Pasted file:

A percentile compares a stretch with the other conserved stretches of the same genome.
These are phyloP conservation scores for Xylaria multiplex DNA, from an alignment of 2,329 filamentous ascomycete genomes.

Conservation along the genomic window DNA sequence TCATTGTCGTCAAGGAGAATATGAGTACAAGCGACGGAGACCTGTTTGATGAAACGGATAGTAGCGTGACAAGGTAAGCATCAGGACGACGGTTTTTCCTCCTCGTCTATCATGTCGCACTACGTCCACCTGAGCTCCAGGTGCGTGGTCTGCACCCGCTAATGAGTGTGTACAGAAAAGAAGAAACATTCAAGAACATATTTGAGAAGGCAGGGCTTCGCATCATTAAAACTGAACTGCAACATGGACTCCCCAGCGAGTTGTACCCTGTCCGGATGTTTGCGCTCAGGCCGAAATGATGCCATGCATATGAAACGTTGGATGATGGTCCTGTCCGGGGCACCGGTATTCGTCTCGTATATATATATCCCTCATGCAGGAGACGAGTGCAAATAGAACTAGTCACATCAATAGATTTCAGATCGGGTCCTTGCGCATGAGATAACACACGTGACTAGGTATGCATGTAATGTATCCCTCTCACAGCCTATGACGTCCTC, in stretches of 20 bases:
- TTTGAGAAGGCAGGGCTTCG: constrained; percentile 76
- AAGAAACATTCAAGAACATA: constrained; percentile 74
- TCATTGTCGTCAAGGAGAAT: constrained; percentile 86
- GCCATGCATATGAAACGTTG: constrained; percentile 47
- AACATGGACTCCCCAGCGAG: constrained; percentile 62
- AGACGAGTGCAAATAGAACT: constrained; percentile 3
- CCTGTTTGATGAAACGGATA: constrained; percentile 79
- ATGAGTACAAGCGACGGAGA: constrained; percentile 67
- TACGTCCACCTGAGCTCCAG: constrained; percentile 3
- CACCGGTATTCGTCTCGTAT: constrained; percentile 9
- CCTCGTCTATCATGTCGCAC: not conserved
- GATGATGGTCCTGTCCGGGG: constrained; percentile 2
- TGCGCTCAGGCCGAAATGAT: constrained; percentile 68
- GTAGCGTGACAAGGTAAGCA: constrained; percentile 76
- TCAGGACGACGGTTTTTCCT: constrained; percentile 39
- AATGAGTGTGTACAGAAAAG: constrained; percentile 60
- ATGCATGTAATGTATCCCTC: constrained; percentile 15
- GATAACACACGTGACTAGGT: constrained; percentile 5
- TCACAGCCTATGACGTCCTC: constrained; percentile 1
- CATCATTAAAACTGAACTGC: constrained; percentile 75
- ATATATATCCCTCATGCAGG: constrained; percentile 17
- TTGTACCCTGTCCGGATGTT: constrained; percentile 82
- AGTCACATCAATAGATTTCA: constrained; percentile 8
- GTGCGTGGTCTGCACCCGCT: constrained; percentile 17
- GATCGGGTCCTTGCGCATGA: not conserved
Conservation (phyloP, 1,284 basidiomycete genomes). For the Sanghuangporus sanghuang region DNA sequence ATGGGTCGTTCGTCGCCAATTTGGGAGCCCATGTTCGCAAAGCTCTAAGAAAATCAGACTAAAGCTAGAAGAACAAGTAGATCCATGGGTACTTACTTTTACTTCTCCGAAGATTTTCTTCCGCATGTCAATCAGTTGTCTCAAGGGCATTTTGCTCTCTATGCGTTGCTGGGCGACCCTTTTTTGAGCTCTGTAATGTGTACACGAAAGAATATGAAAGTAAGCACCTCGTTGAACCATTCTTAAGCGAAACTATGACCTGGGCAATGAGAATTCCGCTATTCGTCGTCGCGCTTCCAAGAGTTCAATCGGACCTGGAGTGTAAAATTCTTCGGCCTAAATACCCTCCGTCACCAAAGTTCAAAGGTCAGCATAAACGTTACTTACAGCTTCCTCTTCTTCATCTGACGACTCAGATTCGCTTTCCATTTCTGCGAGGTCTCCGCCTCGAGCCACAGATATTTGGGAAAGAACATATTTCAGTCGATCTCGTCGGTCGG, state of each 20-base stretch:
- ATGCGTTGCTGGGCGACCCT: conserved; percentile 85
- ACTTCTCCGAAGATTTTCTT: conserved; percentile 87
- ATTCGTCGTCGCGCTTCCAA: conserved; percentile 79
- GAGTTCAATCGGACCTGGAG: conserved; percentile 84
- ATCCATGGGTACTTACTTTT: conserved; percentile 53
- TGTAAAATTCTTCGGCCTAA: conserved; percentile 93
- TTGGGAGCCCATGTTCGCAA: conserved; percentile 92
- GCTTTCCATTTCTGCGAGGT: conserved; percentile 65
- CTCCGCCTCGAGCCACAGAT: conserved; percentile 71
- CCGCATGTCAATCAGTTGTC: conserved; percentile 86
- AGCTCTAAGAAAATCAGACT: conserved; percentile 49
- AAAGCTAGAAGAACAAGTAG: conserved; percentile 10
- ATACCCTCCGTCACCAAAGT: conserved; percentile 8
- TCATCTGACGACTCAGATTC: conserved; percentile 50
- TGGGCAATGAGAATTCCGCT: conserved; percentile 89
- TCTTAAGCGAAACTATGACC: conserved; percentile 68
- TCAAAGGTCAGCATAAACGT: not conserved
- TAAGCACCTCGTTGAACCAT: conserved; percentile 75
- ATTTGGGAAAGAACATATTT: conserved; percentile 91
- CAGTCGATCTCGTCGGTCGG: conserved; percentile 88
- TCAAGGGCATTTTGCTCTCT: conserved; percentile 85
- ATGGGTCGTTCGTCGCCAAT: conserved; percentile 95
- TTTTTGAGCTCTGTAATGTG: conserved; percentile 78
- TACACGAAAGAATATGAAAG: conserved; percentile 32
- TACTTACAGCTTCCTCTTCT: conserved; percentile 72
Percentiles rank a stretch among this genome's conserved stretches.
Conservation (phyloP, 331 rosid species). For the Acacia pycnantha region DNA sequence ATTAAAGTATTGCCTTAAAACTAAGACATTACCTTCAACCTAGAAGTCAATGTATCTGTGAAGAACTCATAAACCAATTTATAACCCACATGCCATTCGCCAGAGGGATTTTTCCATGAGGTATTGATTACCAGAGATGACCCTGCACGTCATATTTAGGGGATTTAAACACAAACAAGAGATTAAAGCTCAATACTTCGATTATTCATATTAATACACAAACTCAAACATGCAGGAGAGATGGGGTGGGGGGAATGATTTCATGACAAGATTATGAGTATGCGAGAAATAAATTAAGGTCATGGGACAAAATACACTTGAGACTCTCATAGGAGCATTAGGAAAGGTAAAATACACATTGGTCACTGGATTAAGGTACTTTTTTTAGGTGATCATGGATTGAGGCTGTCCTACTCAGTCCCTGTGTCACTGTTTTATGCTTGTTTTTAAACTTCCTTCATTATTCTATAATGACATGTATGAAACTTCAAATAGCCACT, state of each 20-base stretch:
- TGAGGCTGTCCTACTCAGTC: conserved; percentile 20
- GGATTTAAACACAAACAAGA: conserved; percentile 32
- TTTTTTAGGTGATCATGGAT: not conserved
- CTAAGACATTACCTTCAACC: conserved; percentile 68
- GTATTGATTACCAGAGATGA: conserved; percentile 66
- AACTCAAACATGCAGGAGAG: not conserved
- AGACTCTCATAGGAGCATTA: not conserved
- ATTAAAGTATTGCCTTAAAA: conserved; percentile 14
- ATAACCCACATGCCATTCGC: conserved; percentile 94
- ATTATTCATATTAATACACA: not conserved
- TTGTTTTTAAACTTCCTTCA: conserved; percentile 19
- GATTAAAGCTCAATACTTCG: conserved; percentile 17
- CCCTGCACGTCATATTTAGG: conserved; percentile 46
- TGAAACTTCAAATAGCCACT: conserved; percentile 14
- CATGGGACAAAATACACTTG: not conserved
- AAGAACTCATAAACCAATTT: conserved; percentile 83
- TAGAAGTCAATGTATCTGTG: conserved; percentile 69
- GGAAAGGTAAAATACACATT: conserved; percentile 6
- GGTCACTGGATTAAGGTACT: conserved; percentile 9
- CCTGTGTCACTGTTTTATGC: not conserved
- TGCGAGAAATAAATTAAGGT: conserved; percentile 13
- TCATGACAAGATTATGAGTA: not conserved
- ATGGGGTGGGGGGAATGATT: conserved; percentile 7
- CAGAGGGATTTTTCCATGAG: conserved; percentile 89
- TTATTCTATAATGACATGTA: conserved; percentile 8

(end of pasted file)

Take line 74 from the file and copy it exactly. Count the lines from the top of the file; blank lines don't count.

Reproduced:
- GGAAAGGTAAAATACACATT: conserved; percentile 6